In Spain's worst political crisis in a generation, a global spotlight will be on Catalonia President Carles Puigdemont Tuesday and whether he will follow through on his threat to announce a full breakaway from Spain.
At stake is the future of a region of 7.5 million people, one of Spain's economic powerhouses whose independence drive has raised concern for stability in the European Union.
Puigdemont, a 54-year-old former journalist and life-long independence advocate, will address Catalan lawmakers in an extraordinary parliamentary session beginning at 12 p.m. EST.
Political leaders in Catalonia, Spain and Europe have urged Puigdemont to stand down and ease the country's biggest upheaval since its transition to democracy in the 1970s.
But the Catalan president says an independence referendum that took place on October 1, despite a court ban ruling it unconstitutional, justifies splitting from Madrid.
Around 90 percent of those who cast ballots voted for independence but the poll was poorly monitored and many Catalans opposed to secession simply stayed at home.
Deputy Prime Minister Soraya Saenz de Santamaria warned on the eve of Puigdemont's address that any secession declaration "will not go unanswered by the government."
The front page of Catalan daily El Periodico called Tuesday "the end of the road."
Catalan separatists have come under intense pressure both at home and abroad to halt plans to break away from Spain.
On Monday evening, Ada Colau, the popular mayor of Barcelona, warned a unilateral declaration of independence would put "social cohesion" at risk.
The results of the referendum "cannot be an endorsement to proclaim independence but they constitute the possibility of opening a dialogue and international mediation," she said.
Pressure also came from the street itself, with hundreds of thousands of pro-unity demonstrators marching through Barcelona and Madrid over the weekend.
Their slogan, "Basta!," was simple: "Enough."
Puigdemont vowed following the disputed referendum that he would declare independence in the coming days but he has a variety of hands to choose from.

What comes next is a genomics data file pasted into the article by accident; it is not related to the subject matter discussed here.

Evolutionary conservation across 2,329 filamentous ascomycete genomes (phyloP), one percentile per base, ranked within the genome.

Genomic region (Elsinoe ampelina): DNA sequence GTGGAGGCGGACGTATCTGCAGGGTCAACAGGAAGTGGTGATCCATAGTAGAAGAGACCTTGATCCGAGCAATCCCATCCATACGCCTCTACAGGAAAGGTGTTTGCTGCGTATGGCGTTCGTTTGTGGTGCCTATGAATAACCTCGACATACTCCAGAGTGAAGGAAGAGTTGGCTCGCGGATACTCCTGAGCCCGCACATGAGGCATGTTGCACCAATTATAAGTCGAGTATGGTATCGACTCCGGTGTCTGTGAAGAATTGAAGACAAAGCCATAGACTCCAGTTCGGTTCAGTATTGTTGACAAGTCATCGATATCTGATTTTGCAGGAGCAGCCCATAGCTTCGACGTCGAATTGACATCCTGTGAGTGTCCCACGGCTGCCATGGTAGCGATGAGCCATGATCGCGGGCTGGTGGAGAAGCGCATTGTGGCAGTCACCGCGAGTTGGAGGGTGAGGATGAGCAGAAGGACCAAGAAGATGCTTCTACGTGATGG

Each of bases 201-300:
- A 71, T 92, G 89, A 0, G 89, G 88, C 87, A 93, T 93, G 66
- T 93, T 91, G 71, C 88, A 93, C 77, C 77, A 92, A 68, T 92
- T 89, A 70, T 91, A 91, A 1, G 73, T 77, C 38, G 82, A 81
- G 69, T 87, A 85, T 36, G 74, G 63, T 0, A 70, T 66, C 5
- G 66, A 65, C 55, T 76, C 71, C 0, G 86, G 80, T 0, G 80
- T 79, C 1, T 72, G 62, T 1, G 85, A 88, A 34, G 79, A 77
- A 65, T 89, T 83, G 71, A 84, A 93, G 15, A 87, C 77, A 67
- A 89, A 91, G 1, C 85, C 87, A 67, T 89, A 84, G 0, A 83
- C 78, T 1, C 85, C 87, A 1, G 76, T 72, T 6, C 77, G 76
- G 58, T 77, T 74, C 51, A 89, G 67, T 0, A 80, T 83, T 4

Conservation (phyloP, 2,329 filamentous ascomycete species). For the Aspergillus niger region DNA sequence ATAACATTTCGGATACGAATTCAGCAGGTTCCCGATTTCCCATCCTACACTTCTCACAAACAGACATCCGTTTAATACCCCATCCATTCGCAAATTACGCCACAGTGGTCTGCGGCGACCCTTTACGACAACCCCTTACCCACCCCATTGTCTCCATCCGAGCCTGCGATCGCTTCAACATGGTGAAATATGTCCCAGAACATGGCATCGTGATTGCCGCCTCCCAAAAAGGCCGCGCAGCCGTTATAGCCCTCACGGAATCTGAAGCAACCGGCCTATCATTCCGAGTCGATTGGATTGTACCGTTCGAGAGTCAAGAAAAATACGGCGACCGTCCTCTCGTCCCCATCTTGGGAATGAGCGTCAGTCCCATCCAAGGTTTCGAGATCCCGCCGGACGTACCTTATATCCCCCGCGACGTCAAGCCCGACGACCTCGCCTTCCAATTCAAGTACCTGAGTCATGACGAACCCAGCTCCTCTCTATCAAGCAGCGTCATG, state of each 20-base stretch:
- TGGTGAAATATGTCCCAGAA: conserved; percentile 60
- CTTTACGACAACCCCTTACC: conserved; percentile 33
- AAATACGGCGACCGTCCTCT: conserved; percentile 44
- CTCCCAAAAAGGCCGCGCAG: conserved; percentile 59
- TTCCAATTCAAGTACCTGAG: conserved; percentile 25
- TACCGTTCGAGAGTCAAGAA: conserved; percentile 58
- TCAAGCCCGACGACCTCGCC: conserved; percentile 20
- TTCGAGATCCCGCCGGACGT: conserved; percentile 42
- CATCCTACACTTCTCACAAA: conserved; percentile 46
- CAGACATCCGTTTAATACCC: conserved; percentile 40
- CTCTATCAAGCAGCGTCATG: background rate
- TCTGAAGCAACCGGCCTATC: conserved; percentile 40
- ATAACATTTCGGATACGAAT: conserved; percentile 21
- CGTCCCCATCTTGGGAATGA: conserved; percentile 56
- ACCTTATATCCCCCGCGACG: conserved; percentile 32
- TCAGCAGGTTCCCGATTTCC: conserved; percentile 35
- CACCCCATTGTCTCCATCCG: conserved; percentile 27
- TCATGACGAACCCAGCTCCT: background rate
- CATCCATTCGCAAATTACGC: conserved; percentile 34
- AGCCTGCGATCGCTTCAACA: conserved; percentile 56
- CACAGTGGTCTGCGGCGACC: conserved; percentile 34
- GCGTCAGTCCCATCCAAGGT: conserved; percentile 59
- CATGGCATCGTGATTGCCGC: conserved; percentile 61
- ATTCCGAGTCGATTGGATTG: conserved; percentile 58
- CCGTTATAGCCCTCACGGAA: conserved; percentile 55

Short of declaring an outright split, the Catalan leader could play for time and call for dialogue, or back down outright from his secessionist demands.
Madrid insists that any independence declaration would not change the legal reality that Catalonia is one of Spain's semi-autonomous regions with laws governed by the national constitution.
But EU nations are watching developments closely amid concern that Catalan independence could put further pressure on the bloc still dealing with the fallout from Brexit.
Catalan police were out in full force in Barcelona on Tuesday morning around the region's parliament building ahead of Puidgemont's address.
Spain's Economy Minister Luis de Guindos, when asked how Tuesday may unfold, told reporters in Luxembourg: "You will have to ask Mr. Puigdemont. I hope common sense prevails."
Prime Minister Mariano Rajoy has vowed to use everything in his legal power to prevent Catalan independence and has even refused to rule out imposing direct rule over the region from Madrid — a move many fear could lead to unrest.
The crisis has caused deep uncertainty for businesses in one of Spain's wealthiest regions.
A string of companies have already moved their legal headquarters — but not their employees — from Catalonia to other parts of the country.
The head of Spain's chamber of commerce Jose Luis Bonet told Cadena SER radio that a unilateral independence declaration "would be a disaster."
"For Spain it would be extraordinarily negative and even for Europe it would mean enormous instability," Bonet said.
by Daniel Silva with Patrick Galey/AFP